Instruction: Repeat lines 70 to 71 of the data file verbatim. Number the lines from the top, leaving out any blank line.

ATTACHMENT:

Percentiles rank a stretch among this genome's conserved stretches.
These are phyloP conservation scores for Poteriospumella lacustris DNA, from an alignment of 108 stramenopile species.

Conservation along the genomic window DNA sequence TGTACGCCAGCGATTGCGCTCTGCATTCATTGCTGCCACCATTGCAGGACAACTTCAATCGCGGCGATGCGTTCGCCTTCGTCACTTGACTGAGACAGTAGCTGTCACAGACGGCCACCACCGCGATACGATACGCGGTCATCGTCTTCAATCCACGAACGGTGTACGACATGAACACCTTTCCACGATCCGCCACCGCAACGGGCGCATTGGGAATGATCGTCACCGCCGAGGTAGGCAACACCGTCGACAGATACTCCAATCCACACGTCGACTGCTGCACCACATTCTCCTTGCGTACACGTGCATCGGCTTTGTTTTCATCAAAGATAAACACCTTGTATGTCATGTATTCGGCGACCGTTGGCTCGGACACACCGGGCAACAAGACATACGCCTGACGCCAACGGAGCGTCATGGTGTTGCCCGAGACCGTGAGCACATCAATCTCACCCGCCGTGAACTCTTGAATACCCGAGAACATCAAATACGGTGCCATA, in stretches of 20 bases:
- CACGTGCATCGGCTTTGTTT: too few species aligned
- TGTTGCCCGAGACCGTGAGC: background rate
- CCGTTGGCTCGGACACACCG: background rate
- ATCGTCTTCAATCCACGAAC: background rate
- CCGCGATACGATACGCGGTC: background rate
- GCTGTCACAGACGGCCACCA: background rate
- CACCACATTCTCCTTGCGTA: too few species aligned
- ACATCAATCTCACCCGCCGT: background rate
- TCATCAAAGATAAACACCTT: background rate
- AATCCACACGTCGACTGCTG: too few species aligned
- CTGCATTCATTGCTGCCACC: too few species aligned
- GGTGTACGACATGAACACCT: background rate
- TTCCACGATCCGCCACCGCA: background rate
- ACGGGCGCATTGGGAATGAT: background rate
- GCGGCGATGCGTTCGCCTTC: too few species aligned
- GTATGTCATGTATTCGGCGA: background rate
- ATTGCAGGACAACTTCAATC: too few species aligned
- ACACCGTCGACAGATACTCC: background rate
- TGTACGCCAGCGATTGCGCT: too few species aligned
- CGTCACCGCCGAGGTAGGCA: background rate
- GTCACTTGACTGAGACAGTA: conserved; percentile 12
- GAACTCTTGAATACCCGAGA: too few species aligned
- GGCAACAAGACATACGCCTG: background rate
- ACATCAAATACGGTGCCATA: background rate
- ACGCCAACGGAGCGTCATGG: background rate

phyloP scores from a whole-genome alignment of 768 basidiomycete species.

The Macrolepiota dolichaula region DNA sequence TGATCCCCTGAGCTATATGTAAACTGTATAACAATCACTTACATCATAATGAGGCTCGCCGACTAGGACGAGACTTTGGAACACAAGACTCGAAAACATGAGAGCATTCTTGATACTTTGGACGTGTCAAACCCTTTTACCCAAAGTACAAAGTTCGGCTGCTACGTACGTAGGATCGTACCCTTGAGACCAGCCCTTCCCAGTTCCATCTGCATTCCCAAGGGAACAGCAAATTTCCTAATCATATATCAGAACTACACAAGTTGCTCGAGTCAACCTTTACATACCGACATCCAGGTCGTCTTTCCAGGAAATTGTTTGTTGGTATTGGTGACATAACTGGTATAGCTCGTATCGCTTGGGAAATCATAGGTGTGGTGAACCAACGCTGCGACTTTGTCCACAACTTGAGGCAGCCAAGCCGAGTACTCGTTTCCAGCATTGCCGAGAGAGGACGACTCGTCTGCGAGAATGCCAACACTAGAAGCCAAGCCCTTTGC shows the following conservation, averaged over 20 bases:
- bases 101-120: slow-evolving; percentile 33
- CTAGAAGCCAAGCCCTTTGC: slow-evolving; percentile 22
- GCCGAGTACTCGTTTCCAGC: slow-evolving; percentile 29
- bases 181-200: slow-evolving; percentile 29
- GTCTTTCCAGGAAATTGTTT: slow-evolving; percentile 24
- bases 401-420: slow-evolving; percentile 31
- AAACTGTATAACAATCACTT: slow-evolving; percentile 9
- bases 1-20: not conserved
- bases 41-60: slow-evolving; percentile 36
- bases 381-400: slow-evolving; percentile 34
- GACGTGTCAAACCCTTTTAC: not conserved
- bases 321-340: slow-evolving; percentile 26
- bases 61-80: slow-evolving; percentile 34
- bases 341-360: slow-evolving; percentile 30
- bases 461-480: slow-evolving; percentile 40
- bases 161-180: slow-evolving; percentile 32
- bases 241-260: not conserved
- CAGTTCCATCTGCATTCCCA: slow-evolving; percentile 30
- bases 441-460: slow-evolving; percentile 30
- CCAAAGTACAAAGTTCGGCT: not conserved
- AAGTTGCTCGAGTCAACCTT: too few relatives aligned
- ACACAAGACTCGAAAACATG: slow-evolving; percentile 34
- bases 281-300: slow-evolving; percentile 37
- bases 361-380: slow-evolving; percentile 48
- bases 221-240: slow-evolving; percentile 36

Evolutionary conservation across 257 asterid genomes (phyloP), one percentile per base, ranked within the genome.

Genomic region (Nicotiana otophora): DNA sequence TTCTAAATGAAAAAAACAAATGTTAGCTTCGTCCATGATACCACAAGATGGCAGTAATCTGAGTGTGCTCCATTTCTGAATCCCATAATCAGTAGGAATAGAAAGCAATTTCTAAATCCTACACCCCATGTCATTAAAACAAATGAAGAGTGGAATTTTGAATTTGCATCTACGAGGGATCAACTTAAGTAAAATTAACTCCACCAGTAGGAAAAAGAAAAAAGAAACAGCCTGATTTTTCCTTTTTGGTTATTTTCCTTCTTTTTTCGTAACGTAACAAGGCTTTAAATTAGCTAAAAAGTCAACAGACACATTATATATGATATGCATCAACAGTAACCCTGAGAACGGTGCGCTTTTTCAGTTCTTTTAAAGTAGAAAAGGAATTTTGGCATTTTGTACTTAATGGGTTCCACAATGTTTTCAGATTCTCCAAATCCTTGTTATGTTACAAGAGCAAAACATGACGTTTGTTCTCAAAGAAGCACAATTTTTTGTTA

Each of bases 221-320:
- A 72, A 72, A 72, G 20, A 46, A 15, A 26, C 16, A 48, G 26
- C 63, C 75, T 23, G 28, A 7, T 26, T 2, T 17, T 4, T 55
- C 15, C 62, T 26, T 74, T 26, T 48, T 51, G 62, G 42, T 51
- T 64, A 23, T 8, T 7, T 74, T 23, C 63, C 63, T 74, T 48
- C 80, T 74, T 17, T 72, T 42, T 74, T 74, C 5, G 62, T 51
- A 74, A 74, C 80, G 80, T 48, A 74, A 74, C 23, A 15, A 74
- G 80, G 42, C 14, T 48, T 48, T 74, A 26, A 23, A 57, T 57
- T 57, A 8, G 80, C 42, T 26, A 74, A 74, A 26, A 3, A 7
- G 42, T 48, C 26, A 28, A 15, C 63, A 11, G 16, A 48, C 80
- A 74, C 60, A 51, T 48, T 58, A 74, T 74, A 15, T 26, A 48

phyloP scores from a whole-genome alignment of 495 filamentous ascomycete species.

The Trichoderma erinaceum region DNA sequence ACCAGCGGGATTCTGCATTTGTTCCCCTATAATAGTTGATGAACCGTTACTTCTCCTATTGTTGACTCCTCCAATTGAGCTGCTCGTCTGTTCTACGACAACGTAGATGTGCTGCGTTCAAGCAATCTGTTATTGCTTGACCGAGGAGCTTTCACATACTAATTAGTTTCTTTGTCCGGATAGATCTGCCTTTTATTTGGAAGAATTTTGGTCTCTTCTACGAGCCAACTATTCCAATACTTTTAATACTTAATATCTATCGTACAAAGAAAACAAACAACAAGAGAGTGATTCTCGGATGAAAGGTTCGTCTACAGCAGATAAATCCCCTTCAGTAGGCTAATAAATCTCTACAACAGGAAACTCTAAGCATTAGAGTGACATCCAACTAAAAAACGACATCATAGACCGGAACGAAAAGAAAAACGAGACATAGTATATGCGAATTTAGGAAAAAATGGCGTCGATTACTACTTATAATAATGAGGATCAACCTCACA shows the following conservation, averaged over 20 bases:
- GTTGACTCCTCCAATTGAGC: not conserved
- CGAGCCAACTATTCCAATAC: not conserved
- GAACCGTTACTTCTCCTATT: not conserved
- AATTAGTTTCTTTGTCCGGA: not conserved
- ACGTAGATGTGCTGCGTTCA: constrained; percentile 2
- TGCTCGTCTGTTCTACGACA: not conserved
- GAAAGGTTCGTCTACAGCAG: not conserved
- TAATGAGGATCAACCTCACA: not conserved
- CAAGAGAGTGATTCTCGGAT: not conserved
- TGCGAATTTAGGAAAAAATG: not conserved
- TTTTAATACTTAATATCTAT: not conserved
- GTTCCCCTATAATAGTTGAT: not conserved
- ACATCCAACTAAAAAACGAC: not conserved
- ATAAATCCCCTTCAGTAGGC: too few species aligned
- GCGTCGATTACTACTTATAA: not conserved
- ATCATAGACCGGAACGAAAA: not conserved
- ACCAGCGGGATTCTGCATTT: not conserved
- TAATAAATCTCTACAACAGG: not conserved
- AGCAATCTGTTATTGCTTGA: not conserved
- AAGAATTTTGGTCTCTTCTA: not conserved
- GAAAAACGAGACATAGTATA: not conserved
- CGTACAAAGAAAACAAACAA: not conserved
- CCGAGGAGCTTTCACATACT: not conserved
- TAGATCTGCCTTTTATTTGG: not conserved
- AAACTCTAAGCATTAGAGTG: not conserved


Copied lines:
The Trichoderma erinaceum region DNA sequence ACCAGCGGGATTCTGCATTTGTTCCCCTATAATAGTTGATGAACCGTTACTTCTCCTATTGTTGACTCCTCCAATTGAGCTGCTCGTCTGTTCTACGACAACGTAGATGTGCTGCGTTCAAGCAATCTGTTATTGCTTGACCGAGGAGCTTTCACATACTAATTAGTTTCTTTGTCCGGATAGATCTGCCTTTTATTTGGAAGAATTTTGGTCTCTTCTACGAGCCAACTATTCCAATACTTTTAATACTTAATATCTATCGTACAAAGAAAACAAACAACAAGAGAGTGATTCTCGGATGAAAGGTTCGTCTACAGCAGATAAATCCCCTTCAGTAGGCTAATAAATCTCTACAACAGGAAACTCTAAGCATTAGAGTGACATCCAACTAAAAAACGACATCATAGACCGGAACGAAAAGAAAAACGAGACATAGTATATGCGAATTTAGGAAAAAATGGCGTCGATTACTACTTATAATAATGAGGATCAACCTCACA shows the following conservation, averaged over 20 bases:
- GTTGACTCCTCCAATTGAGC: not conserved